Daily Graphic Novel Recommendation 70

Helter Skelter

by Kyoko Okazaki
Genre notes: culture critique
320 pages
ISBN: 1935654837 (Amazon)

Before she was left pretty much completely debilitated in a car accident in the '90s, Kyoko Okazaki was sending up delicious, brutal, and incisive satirical culture-critique via the comics medium. Her stuff is raw and disarming.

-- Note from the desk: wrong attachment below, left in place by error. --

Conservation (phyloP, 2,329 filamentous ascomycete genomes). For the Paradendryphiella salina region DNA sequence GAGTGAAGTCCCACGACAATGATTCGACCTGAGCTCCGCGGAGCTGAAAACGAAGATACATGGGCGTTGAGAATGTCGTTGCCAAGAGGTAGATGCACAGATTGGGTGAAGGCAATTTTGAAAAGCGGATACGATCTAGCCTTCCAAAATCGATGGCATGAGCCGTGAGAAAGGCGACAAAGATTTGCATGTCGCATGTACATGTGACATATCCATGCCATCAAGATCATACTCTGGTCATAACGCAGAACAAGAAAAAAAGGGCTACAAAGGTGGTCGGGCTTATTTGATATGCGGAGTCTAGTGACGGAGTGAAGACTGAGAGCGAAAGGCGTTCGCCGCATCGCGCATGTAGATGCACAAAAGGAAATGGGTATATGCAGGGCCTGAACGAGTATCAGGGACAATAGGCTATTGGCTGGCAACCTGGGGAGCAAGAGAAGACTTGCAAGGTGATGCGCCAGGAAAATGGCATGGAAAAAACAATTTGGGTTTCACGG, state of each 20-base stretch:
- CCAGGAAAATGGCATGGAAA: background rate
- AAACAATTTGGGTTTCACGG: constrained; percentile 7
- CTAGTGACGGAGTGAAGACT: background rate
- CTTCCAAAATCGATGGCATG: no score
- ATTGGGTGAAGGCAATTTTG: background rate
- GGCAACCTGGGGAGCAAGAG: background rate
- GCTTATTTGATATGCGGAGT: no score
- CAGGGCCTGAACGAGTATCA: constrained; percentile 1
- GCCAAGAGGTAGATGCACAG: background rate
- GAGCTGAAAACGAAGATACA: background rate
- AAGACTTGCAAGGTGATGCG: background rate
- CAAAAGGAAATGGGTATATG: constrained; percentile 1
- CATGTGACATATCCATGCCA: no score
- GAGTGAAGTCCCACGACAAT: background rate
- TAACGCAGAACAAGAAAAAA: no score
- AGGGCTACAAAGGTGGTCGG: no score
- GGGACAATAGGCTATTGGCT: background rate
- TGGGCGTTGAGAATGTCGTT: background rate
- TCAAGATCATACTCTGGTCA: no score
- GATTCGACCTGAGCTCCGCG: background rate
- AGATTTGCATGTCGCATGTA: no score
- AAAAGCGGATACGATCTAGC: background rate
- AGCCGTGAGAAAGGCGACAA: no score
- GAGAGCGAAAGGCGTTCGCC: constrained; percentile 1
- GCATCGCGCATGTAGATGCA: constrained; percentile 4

Helter Skelter tells a tale reminiscent of Sunset Boulevard (and even straight-up references the Billy Wilder film) and prescient of Moyoco Anno’s Sakuran. Actually, it probably plays avatar for the million other stories about women whose usefulness is predicated on their sexual beauty and the desperation with which they fear the abolition of such a temporary celebrity. Not only do such heroes of the popular culture have to contend with the constant fickleness of a populace whose tastes bend and twist on a dime, but terror of the inconstancy of the masses is bolstered by the model’s knowledge that age weathers all and that she only ever had a dwindling, minuscule shelf-life. In Liliko’s case, her terror is accelerated by a brute fact of the procedures she used to mold her body into a physical perfection—while drugs and treatments may temporarily slow the degradation, her flesh will begin eroding at a terrifying rate. And more than just aging dramatically, women who’ve undergone similar treatments show seeping lesions, deep bruises, and corrosion of the material beneath the flesh. These women become monsters, and monstrosity is Liliko’s certain future—so she’ll see if she can’t get a jump start on it.

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